Where firms collaborate to manufacture a product, they must set out in a written agreement their respective roles and responsibilities in the fair value assessment process.[37]

Provision of fair value assessment information to product distributors

The manufacturer of a product must ensure that firms distributing a product have all necessary information to understand the value that the product is intended to provide to a retail customer.[38]

Product distributors and fair value assessments


Distributors are NOT required to duplicate fair value assessments performed by manufacturers.  Each firm is only responsible for the prices that they control.  They are not required to re-do or to challenge any other firm’s fair value assessment.[39]

However, distributors are required to understand at least the benefits of the product to the target market, the price and associated fees and whether any of their or other charges result in the product ceasing to provide fair value.[40]  This means that the distributor will need to consider the cumulative impact of the remuneration added by each person in the distribution chain on the overall value of the product to the customer.[41]

More generally, a distributor must not distribute a product unless its distribution arrangements are consistent with the product providing fair value to retail customers.

Where a product manufacturer sets the final price that the retail customer receives, including distribution charges (i.e., through commissions) then only the product manufacturer is responsible for ensuring that the product provides fair value. In these circumstances, the distributor does NOT need to carry out a fair value assessment (although it must confirm that the manufacturer has carried out a fair value assessment and review the information shared by the manufacturer to understand the benefits for the target market before they distribute).[42]

Timing of product distributor fair value assessments

A distributor must consider the fair value assessment when determining the distribution strategy for the product and in particular where the product is to be distributed with another product whether as part of a package or not.[43]  In addition, all distributors must regularly review distribution arrangements throughout the life of a product to ensure that they remain consistent with the product providing fair value to retail customers in the target market.[44]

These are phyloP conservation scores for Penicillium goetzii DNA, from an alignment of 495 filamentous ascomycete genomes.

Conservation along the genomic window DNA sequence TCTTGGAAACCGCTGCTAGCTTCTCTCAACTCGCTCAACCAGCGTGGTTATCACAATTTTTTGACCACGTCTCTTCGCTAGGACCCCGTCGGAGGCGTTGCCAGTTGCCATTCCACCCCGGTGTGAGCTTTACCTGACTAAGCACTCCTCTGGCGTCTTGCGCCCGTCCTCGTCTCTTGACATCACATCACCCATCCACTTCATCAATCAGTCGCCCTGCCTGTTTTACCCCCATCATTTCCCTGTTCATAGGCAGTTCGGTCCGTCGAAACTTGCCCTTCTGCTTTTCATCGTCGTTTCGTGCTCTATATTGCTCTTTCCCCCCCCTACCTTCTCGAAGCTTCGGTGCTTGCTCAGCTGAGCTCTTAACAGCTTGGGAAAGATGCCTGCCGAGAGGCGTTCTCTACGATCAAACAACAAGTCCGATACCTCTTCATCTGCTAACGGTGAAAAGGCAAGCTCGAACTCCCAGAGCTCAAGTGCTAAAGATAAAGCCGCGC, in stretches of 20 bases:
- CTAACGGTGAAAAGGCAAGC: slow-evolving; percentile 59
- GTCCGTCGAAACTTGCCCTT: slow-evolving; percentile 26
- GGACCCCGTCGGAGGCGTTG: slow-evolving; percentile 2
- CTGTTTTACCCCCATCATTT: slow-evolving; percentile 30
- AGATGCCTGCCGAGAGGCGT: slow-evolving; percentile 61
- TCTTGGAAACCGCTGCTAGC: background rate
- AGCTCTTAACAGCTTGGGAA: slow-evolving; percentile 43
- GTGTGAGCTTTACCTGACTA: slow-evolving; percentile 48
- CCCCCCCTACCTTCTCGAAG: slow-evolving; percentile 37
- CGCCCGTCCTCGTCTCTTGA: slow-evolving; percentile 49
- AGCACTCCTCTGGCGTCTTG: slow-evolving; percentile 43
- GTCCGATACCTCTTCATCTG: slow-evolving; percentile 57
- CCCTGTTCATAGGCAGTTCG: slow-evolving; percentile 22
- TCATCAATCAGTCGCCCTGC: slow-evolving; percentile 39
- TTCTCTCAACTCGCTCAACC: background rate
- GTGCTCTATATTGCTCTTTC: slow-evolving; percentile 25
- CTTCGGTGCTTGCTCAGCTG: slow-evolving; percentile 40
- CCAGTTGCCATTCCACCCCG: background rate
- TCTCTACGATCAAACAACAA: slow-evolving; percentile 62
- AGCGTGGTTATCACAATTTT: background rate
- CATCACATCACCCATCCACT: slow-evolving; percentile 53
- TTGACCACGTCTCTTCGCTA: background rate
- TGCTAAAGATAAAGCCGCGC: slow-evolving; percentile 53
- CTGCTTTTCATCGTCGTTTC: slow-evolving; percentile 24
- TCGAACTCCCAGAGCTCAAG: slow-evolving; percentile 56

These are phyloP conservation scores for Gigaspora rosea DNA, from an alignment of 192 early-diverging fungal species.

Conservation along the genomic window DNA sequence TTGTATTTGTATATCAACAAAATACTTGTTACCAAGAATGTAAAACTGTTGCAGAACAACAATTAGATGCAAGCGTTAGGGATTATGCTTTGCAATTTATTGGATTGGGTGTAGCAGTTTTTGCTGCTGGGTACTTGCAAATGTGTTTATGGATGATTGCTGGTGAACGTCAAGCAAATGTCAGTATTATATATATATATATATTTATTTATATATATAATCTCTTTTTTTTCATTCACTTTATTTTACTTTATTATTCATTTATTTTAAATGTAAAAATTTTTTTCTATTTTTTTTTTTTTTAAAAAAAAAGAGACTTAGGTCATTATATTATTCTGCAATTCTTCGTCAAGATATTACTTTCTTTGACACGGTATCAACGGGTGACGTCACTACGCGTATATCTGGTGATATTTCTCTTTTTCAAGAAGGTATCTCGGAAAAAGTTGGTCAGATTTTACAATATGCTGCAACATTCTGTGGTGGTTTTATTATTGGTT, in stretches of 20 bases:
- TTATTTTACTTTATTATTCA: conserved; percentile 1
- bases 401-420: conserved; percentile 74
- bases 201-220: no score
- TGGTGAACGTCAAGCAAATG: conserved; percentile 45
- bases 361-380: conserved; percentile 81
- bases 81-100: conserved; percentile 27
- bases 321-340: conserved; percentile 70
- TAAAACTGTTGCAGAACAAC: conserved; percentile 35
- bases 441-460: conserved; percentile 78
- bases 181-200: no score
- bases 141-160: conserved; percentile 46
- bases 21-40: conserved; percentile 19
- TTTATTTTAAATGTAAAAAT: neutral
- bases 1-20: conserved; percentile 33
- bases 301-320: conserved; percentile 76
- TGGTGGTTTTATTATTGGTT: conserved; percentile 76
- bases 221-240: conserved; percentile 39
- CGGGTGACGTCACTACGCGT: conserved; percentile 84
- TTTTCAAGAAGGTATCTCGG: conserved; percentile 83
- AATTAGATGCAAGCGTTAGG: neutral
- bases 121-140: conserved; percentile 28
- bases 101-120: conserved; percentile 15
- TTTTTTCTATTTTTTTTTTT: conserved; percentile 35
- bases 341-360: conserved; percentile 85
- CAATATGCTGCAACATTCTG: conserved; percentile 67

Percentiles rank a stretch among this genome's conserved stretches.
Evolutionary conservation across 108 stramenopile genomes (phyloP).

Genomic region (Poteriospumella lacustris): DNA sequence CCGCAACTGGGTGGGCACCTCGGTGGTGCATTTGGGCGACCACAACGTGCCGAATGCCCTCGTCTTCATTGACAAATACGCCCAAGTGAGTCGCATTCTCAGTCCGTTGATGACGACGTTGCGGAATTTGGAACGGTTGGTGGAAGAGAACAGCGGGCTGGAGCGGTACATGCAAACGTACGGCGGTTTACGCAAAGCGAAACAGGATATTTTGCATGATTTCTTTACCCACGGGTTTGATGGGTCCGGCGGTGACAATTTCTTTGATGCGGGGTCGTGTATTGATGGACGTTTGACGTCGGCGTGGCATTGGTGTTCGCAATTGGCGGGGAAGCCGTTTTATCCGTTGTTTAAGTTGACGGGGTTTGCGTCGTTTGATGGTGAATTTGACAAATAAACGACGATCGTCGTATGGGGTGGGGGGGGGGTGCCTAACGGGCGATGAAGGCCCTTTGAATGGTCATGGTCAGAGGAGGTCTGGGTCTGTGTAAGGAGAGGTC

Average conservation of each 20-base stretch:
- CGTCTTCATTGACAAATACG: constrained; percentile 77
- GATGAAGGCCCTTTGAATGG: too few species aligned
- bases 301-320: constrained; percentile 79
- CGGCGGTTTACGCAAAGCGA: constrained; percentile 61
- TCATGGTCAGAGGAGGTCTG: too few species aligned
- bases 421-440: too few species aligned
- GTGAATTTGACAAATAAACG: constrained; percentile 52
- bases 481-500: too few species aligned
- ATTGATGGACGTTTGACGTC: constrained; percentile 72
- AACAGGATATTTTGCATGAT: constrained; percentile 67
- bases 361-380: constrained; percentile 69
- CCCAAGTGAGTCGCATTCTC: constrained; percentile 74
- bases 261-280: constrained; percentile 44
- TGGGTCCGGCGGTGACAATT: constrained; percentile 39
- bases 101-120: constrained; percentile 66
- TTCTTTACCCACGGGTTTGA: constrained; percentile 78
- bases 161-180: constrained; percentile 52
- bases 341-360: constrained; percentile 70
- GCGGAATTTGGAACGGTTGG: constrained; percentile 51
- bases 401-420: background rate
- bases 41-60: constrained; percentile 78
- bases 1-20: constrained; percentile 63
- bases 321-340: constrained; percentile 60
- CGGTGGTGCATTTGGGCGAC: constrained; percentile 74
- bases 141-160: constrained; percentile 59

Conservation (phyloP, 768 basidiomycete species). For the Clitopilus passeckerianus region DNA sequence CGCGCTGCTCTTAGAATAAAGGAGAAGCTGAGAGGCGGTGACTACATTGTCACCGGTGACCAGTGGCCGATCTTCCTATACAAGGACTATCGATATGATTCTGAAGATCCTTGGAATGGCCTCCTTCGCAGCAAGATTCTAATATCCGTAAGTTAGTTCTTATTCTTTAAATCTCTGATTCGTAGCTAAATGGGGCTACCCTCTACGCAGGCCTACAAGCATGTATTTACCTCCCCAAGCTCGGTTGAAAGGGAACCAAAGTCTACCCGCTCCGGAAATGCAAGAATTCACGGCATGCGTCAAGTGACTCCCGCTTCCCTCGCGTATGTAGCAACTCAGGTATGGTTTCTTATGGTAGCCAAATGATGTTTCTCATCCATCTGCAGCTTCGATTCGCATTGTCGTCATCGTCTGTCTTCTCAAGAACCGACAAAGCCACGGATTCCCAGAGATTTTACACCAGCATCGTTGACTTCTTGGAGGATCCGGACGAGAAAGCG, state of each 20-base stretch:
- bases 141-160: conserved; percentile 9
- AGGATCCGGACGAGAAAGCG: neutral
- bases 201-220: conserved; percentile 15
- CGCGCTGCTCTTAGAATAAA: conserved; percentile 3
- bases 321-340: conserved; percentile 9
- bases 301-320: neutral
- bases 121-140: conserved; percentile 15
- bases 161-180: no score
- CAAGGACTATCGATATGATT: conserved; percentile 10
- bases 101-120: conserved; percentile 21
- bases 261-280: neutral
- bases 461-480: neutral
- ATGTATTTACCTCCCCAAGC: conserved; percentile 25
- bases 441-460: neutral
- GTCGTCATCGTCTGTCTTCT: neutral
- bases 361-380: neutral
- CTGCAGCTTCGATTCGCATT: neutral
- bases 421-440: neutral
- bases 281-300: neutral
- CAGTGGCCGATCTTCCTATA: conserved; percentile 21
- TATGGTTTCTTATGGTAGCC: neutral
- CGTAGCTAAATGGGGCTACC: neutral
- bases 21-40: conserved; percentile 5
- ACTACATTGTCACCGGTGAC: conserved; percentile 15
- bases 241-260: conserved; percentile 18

Distributor obligations to perform fair value assessments for non-UK manufactured products

If a product is developed outside the UK (and therefore may not be subject to the requirements of the Consumer Duty), distributors must still take all reasonable steps to understand:

  1. the benefits of the product or service to the target market,
  2. any limitations of the product, and
  3. whether their or any other charges added along the line cause the product to become unfair value.[45]

What if a distributor concludes that a product or service DOES NOT provide fair value?

Where a product distributor identifies that the product no longer provides fair value, whether that is due to aspects of the product or the distribution arrangements, it must take appropriate action to:

  1. mitigate the situation and prevent further occurrences of any possible harm to retail customers, including, where appropriate, amending the distribution strategy for that product,
  2. redress any foreseeable harm that has been caused to retail customers by faults in the distributor’s distribution arrangements, and

inform any relevant manufacturers and other distributors in the chain promptly about any concerns they have and any action the distributor is taking.[46]

Sharing of fair value assessments between manufacturers and distributors

In order to comply with the requirement to provide “fair value” to retail customers, as part of the distribution arrangements which product distributors enter into with product manufacturers, distributors must ensure that they are able to obtain enough information from the manufacturer to understand the outcome of the product manufacturer’s fair value assessment and in particular to identify: